In this issue of APIs by Example, Carsten Flensburg demonstrates the Profile Token APIs.
Profile tokens are a way to change a job so that it runs with the authority of a different user profile. They are similar to the profile handle APIs, except profile tokens can be transferred from one job to another.
This functionality is useful when you’re writing a server program that provides services to a network. When a client program first connects to your server program, you can ask that client for a user name and password. You can use the user name & password to generate a profile token and send that profile token back to the client.
In future requests, the client can re-send you the profile token and you can set the server’s authority to that of the profile token. This ensures that the server runs with the user’s authority and lets you control the user’s access using the normal OS/400 security functions.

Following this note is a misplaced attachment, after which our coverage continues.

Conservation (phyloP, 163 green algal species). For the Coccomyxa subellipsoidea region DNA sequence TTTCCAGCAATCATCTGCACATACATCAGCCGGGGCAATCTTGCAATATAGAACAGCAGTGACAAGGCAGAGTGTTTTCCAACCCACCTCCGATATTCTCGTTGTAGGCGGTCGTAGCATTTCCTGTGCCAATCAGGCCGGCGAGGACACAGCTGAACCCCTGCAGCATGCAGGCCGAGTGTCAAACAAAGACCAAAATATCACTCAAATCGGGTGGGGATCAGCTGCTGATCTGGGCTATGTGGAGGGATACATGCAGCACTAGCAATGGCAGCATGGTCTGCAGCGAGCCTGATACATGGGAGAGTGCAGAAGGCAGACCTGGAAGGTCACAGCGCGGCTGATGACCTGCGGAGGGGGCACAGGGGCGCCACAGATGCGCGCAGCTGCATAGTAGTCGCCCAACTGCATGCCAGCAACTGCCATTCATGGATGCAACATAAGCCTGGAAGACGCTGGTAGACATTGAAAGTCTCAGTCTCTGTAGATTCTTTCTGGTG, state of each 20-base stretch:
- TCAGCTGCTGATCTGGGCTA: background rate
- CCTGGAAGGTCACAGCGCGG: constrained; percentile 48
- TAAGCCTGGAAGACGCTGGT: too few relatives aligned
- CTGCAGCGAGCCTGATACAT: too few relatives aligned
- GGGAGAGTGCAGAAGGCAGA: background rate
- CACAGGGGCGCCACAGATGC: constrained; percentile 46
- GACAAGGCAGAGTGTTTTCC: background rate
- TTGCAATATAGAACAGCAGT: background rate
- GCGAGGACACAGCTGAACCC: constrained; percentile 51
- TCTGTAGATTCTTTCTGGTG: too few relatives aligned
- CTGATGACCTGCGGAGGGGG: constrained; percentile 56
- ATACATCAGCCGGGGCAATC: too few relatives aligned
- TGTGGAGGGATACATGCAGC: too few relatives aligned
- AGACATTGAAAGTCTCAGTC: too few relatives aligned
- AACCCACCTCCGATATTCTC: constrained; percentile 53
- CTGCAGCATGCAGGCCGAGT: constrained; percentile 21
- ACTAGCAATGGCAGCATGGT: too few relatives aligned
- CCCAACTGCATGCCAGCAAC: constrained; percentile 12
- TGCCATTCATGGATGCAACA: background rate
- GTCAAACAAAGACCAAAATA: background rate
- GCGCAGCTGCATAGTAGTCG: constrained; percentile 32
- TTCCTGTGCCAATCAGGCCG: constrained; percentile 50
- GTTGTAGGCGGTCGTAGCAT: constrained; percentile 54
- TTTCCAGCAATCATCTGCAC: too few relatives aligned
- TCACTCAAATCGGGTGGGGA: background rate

When a profile token is generated, you tell the system how long the token is good for — this “time-out” can be from 1 to 3600 seconds. This time-out mechanism provides added security to your system, preventing a would-be attacker from saving and re-using a profile token.
The profile token APIs can also be used to generate a profile token from a previous profile token. You can use this function as a method of “renewing” a profile’s access to the system without asking for the user name and password again.
You can also invalidate a profile token so that it’s no longer valid. This allows profile tokens to be disabled without waiting for the time-out period to elapse.
The difference between the Profile Token APIs and the older Profile Handle APIs is that profile handles can’t be transferred from job to job, but profile tokens can. This added capability makes profile tokens much more flexible than profile handles.